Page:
Would you go into more detail about the plan that you and representative Klobe and of course senators McCain and Kennedy are proposing? Specifically the temporary guest worker program.

>> Jeff Flake:
Specifically we do have border enforcement, also interior enforcement, particularly with the employer. But we also create a temporary worker program that would allow those who are here illegally. They've committed no other crime than having crossed the border illegal, criminals are not allowed to participate. If you have a criminal record. But if you are in a job and you wish to stay in the job, then you would pay $1,000 fine, and then you would have to go through the background checks that apply. And then you go to the back of the line if you are seeking legal permanent residency or eventually citizenship. This is not an automatic path to citizenship. It says that you can stay for a three-year period, and then renew that for another three years. Then after you've been here six years, if you wish to adjust your status, not to be a citizen, but to be a legal permanent resident, that's an interim step, then you would pay another $1,000 fine, you would pay any back taxes that accrue, and then you would have to have English knowledge and civics knowledge just like we require for citizenship. Now, we would move those requirements up just to have a green card, so it's an arduous road, it's a difficult road, but it does allow and recognize there are people after they've been here an additional six years that might want to adjust their status.

>> Larry Lemmons:
Because it is an arduous road, and I think there are 10 to 12 million illegal immigrants in the country right now, how do you entice them to become part of that program?

>> Jeff Flake:
Good point. Anybody who's living in the shadows right now, driving without a license, without a valid license, or insurance, would like to come out of the shadows. And we ought to want them to come out of the shadows. That's what makes our proposal I think more attractive than most. A lot of the proposals say we're not going to deal with those who are here illegally now, we'll leave them in the shadows and pretend they don't exist. That's more than amnesty than anything, that's awful. But ours is a carrot and a stick. The car on the is to -- carrot is to have a legal status to be here legally, and that's attractive, but the stick is on employers, because once this program is in place and once employers have the tools to ensure that the person they're hiring is who he or she says they are, then you enforce it on the employer, and ours calls for a $10,000 fine per occurrence if the employer then goes out and hires somebody that they know is an illegal.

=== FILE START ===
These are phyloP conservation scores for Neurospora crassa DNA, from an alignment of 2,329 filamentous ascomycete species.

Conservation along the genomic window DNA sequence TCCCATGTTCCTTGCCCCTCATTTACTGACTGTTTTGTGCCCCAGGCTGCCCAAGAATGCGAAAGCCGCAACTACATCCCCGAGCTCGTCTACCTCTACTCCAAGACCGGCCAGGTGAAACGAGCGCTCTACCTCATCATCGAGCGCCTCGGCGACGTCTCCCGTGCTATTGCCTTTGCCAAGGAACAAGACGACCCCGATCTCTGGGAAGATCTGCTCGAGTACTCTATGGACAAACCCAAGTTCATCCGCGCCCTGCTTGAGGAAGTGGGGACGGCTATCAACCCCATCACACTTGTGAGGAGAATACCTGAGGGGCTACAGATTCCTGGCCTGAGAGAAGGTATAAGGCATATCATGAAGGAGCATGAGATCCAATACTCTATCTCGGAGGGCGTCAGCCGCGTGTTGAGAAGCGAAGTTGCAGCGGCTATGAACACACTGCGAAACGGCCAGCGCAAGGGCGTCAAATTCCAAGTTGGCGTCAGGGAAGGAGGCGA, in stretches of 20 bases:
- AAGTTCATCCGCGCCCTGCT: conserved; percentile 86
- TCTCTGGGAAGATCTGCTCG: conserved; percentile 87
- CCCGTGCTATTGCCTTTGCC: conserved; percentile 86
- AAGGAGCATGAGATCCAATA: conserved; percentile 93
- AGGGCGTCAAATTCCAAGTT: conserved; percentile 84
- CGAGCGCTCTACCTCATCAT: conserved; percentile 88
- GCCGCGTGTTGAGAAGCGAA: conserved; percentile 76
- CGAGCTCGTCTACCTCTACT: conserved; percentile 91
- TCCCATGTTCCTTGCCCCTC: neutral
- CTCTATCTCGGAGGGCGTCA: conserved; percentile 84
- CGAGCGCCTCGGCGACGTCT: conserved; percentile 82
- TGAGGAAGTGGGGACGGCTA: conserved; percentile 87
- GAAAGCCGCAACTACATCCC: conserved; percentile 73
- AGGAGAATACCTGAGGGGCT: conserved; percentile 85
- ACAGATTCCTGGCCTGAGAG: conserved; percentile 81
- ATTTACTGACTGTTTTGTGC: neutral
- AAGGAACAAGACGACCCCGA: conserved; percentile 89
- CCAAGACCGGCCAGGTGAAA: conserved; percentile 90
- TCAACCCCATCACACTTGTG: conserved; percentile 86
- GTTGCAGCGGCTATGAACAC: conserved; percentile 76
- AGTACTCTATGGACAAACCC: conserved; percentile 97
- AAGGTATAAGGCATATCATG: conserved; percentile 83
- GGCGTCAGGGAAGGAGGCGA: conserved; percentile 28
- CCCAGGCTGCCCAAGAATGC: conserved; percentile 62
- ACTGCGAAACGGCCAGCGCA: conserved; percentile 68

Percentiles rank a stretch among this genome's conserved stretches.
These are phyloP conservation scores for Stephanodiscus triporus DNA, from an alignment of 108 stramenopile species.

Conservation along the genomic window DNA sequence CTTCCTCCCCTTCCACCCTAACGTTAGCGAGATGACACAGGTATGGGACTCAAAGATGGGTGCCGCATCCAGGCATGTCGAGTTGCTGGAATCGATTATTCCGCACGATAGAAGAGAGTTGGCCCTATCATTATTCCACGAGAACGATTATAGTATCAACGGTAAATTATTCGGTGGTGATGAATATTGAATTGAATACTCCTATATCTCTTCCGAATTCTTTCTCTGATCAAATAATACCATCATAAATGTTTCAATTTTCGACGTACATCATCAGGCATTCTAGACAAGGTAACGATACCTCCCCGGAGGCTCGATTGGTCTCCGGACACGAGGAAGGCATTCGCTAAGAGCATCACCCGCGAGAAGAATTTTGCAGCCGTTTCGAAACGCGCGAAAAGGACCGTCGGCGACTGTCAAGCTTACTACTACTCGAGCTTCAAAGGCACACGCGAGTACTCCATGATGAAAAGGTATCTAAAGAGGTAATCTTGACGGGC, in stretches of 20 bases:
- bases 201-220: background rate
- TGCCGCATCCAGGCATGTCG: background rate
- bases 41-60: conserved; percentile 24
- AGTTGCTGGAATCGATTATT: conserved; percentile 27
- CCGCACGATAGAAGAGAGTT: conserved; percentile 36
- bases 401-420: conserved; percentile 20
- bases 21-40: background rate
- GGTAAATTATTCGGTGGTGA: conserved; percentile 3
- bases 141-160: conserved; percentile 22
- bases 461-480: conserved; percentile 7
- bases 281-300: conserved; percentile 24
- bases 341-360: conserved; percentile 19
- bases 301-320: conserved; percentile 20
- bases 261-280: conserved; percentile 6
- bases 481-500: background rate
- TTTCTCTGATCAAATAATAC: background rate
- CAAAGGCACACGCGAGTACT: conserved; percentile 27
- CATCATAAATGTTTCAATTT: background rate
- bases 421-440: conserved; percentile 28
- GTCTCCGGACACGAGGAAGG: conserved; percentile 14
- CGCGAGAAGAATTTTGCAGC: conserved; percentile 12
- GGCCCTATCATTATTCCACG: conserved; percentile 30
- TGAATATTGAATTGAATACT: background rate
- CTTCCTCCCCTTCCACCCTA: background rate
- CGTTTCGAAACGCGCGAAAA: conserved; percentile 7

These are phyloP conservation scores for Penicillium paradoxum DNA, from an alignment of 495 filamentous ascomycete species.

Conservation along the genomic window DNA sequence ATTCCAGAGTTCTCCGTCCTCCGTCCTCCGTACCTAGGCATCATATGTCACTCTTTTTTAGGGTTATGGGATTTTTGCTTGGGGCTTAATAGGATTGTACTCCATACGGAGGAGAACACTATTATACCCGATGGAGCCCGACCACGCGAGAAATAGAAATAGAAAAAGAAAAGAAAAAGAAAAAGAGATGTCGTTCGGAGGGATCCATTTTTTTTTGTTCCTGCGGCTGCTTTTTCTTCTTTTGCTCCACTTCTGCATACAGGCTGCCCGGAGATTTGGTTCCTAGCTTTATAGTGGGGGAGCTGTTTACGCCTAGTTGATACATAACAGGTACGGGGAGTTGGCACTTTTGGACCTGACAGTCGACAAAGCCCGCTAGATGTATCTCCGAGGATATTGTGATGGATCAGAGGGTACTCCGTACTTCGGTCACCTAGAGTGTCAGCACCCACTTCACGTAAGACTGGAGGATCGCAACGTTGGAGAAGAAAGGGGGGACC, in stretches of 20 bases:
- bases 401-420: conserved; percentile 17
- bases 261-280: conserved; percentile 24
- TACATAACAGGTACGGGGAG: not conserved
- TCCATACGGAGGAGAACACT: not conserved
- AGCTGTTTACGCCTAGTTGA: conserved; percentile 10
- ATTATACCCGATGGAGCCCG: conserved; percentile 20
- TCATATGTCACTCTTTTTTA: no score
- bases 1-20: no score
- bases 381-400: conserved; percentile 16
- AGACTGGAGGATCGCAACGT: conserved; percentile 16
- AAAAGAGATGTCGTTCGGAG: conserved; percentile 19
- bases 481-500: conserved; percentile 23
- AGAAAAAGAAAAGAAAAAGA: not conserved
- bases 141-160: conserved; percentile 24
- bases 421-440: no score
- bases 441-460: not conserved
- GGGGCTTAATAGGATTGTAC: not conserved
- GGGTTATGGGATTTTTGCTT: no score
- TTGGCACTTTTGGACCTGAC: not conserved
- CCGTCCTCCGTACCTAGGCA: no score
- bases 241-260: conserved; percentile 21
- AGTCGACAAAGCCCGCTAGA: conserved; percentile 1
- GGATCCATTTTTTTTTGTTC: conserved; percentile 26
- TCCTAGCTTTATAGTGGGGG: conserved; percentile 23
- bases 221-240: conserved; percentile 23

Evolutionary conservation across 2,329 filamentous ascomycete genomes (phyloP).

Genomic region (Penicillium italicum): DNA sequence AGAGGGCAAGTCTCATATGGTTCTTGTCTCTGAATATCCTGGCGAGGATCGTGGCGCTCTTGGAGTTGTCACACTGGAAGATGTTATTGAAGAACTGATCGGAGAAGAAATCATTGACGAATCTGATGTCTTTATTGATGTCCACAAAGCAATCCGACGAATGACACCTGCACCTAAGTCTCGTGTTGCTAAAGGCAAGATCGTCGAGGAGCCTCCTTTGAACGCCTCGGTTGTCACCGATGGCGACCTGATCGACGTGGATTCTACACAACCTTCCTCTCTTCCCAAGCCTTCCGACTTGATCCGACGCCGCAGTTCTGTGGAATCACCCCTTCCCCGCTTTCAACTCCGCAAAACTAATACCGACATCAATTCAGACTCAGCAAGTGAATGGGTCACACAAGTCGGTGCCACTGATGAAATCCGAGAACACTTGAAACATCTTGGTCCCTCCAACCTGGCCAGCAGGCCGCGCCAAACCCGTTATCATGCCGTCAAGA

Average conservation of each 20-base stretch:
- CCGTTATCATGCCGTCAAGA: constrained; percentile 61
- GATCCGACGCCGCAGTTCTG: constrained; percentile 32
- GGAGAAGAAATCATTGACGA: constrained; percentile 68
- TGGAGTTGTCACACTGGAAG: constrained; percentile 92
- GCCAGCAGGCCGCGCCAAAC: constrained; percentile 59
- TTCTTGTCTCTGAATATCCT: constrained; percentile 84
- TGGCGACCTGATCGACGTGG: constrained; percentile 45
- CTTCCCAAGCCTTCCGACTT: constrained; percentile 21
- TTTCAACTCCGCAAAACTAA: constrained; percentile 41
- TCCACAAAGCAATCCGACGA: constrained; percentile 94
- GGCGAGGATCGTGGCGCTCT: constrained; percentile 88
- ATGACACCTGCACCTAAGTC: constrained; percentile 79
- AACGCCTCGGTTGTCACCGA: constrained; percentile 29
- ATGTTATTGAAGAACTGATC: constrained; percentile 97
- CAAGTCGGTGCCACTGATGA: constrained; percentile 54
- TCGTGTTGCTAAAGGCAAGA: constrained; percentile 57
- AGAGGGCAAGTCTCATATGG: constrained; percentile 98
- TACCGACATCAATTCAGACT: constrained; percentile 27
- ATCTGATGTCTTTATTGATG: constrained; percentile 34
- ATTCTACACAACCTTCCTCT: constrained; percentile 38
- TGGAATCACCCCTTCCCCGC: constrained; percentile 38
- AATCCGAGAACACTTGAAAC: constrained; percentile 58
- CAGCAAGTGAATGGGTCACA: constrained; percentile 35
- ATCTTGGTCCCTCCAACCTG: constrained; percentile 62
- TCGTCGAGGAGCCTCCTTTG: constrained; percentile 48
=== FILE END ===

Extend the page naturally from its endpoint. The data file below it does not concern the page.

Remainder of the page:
>> Larry Lemmons:
Could you talk a little bit more about employer sanctions? Because again, in 1986 they had employer sanctions, and apparently they didn't have any teeth.

>> Jeff Flake:
The problem in 1986 is we had an amnesty, we said we're going to take care of those who are here illegally now. And then we don't need any more workers, we never will, I guess, was the assumption, or we can't make that political jump to a guest worker plan. So the very day that that sign was -- that law was signed into law, it was out of date, because we needed more workers. And that's why you have the illegal population that you have today, because no guest worker plan was put in place. And guess what? If we don't allow for additional guest workers, this one will be out of date as well. If you just deal with those who are here illegally and put them in a guest worker plan without allowing for additional guest workers to come, then you haven't solved the problem either. So you can't really enforce a law unless you have a reasonable law to enforce. I think we've learned that from prohibition, and example after example. And because we knew that we needed the workers and we do today, if we were to say, we're going to enforce the current law on employers, we're going to give you access to a database that will tell you if your employee database, if they're all here illegally. We know from other studies and other audits that perhaps as many as 5\% or as high as 5\% of the current work force in the United States is illegal. If you look in Arizona, it's probably much higher than that. And to tell employers, all right, we're going to enforce it, we don't have the political will to do that. It would be devastating to this economy that has less than 5\% unemployment, which is statistical employment, if you ask exists, to say we're going to remove the equivalent of the whole state of Ohio and take them out of the work force. It's simply not reasonable, and none of my colleagues who want an enforcement first or enforcement only approach think it is reasonable, because they're not even saying you got to deport everybody who's here. So it is reasonable to enforce it at the employer level if you have a program for those who are now illegally here to go into to continue to work. But if you don't, I would venture to say you'll have the same track record that we've had over the past decades where we haven't enforced the law.